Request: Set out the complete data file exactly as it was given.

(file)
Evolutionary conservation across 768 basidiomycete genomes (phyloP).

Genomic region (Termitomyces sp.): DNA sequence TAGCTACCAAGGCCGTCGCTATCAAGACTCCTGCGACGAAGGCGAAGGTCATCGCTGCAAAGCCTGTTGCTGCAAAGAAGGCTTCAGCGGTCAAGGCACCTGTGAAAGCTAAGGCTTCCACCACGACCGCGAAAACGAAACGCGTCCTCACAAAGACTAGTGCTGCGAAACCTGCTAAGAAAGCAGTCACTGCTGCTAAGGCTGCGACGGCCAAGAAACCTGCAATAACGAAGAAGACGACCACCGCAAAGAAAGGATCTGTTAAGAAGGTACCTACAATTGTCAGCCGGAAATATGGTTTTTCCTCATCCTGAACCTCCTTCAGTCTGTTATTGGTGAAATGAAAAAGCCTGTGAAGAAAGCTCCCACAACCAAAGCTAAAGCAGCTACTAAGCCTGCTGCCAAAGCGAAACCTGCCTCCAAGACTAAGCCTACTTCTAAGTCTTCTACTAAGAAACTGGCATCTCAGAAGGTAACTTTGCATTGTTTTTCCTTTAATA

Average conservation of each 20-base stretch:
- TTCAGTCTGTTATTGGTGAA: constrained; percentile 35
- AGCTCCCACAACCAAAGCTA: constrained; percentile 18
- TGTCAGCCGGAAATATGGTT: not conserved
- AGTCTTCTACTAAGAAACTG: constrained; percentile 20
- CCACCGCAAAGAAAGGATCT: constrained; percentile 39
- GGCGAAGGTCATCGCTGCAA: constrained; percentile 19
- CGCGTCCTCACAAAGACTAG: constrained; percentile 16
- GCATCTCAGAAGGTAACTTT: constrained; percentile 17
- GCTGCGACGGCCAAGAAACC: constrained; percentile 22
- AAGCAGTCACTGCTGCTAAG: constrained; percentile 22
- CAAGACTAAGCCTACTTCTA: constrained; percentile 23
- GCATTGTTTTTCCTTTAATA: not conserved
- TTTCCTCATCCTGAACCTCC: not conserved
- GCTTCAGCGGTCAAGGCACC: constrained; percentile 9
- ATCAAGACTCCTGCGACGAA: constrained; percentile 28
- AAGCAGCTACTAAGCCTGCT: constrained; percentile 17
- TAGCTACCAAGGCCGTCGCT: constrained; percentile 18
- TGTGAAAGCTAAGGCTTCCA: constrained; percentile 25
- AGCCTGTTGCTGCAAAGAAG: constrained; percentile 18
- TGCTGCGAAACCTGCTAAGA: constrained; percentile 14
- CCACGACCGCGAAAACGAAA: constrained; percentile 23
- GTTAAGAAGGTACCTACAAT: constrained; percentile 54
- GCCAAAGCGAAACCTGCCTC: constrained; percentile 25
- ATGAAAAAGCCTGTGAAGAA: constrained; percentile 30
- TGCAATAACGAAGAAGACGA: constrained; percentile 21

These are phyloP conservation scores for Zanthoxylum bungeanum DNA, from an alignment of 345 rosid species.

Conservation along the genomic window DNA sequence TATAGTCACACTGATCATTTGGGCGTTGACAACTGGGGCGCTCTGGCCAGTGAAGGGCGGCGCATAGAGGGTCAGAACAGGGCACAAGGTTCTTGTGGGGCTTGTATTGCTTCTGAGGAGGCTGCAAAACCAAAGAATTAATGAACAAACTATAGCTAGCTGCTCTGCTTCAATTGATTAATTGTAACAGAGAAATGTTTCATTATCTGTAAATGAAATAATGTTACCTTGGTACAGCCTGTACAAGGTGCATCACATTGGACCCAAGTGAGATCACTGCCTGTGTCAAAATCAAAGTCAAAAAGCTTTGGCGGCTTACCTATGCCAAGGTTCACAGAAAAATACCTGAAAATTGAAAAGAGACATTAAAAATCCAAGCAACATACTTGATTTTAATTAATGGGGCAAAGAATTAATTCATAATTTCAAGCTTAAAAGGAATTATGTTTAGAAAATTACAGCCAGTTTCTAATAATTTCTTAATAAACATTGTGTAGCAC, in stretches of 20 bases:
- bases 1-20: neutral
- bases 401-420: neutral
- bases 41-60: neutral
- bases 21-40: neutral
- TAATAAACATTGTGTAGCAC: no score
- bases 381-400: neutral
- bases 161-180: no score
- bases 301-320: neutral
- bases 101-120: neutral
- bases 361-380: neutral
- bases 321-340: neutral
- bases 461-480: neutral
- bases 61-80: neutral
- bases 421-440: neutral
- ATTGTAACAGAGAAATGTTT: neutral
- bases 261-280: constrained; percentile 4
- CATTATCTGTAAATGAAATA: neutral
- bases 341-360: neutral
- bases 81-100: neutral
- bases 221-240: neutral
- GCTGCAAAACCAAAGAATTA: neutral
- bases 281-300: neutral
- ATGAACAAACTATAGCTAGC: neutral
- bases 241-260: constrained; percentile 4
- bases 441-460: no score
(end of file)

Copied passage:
Evolutionary conservation across 768 basidiomycete genomes (phyloP).

Genomic region (Termitomyces sp.): DNA sequence TAGCTACCAAGGCCGTCGCTATCAAGACTCCTGCGACGAAGGCGAAGGTCATCGCTGCAAAGCCTGTTGCTGCAAAGAAGGCTTCAGCGGTCAAGGCACCTGTGAAAGCTAAGGCTTCCACCACGACCGCGAAAACGAAACGCGTCCTCACAAAGACTAGTGCTGCGAAACCTGCTAAGAAAGCAGTCACTGCTGCTAAGGCTGCGACGGCCAAGAAACCTGCAATAACGAAGAAGACGACCACCGCAAAGAAAGGATCTGTTAAGAAGGTACCTACAATTGTCAGCCGGAAATATGGTTTTTCCTCATCCTGAACCTCCTTCAGTCTGTTATTGGTGAAATGAAAAAGCCTGTGAAGAAAGCTCCCACAACCAAAGCTAAAGCAGCTACTAAGCCTGCTGCCAAAGCGAAACCTGCCTCCAAGACTAAGCCTACTTCTAAGTCTTCTACTAAGAAACTGGCATCTCAGAAGGTAACTTTGCATTGTTTTTCCTTTAATA

Average conservation of each 20-base stretch:
- TTCAGTCTGTTATTGGTGAA: constrained; percentile 35
- AGCTCCCACAACCAAAGCTA: constrained; percentile 18
- TGTCAGCCGGAAATATGGTT: not conserved
- AGTCTTCTACTAAGAAACTG: constrained; percentile 20
- CCACCGCAAAGAAAGGATCT: constrained; percentile 39
- GGCGAAGGTCATCGCTGCAA: constrained; percentile 19
- CGCGTCCTCACAAAGACTAG: constrained; percentile 16
- GCATCTCAGAAGGTAACTTT: constrained; percentile 17
- GCTGCGACGGCCAAGAAACC: constrained; percentile 22
- AAGCAGTCACTGCTGCTAAG: constrained; percentile 22
- CAAGACTAAGCCTACTTCTA: constrained; percentile 23
- GCATTGTTTTTCCTTTAATA: not conserved
- TTTCCTCATCCTGAACCTCC: not conserved
- GCTTCAGCGGTCAAGGCACC: constrained; percentile 9
- ATCAAGACTCCTGCGACGAA: constrained; percentile 28
- AAGCAGCTACTAAGCCTGCT: constrained; percentile 17
- TAGCTACCAAGGCCGTCGCT: constrained; percentile 18
- TGTGAAAGCTAAGGCTTCCA: constrained; percentile 25
- AGCCTGTTGCTGCAAAGAAG: constrained; percentile 18
- TGCTGCGAAACCTGCTAAGA: constrained; percentile 14
- CCACGACCGCGAAAACGAAA: constrained; percentile 23
- GTTAAGAAGGTACCTACAAT: constrained; percentile 54
- GCCAAAGCGAAACCTGCCTC: constrained; percentile 25
- ATGAAAAAGCCTGTGAAGAA: constrained; percentile 30
- TGCAATAACGAAGAAGACGA: constrained; percentile 21

These are phyloP conservation scores for Zanthoxylum bungeanum DNA, from an alignment of 345 rosid species.

Conservation along the genomic window DNA sequence TATAGTCACACTGATCATTTGGGCGTTGACAACTGGGGCGCTCTGGCCAGTGAAGGGCGGCGCATAGAGGGTCAGAACAGGGCACAAGGTTCTTGTGGGGCTTGTATTGCTTCTGAGGAGGCTGCAAAACCAAAGAATTAATGAACAAACTATAGCTAGCTGCTCTGCTTCAATTGATTAATTGTAACAGAGAAATGTTTCATTATCTGTAAATGAAATAATGTTACCTTGGTACAGCCTGTACAAGGTGCATCACATTGGACCCAAGTGAGATCACTGCCTGTGTCAAAATCAAAGTCAAAAAGCTTTGGCGGCTTACCTATGCCAAGGTTCACAGAAAAATACCTGAAAATTGAAAAGAGACATTAAAAATCCAAGCAACATACTTGATTTTAATTAATGGGGCAAAGAATTAATTCATAATTTCAAGCTTAAAAGGAATTATGTTTAGAAAATTACAGCCAGTTTCTAATAATTTCTTAATAAACATTGTGTAGCAC, in stretches of 20 bases:
- bases 1-20: neutral
- bases 401-420: neutral
- bases 41-60: neutral
- bases 21-40: neutral
- TAATAAACATTGTGTAGCAC: no score
- bases 381-400: neutral
- bases 161-180: no score
- bases 301-320: neutral
- bases 101-120: neutral
- bases 361-380: neutral
- bases 321-340: neutral
- bases 461-480: neutral
- bases 61-80: neutral
- bases 421-440: neutral
- ATTGTAACAGAGAAATGTTT: neutral
- bases 261-280: constrained; percentile 4
- CATTATCTGTAAATGAAATA: neutral
- bases 341-360: neutral
- bases 81-100: neutral
- bases 221-240: neutral
- GCTGCAAAACCAAAGAATTA: neutral
- bases 281-300: neutral
- ATGAACAAACTATAGCTAGC: neutral
- bases 241-260: constrained; percentile 4
- bases 441-460: no score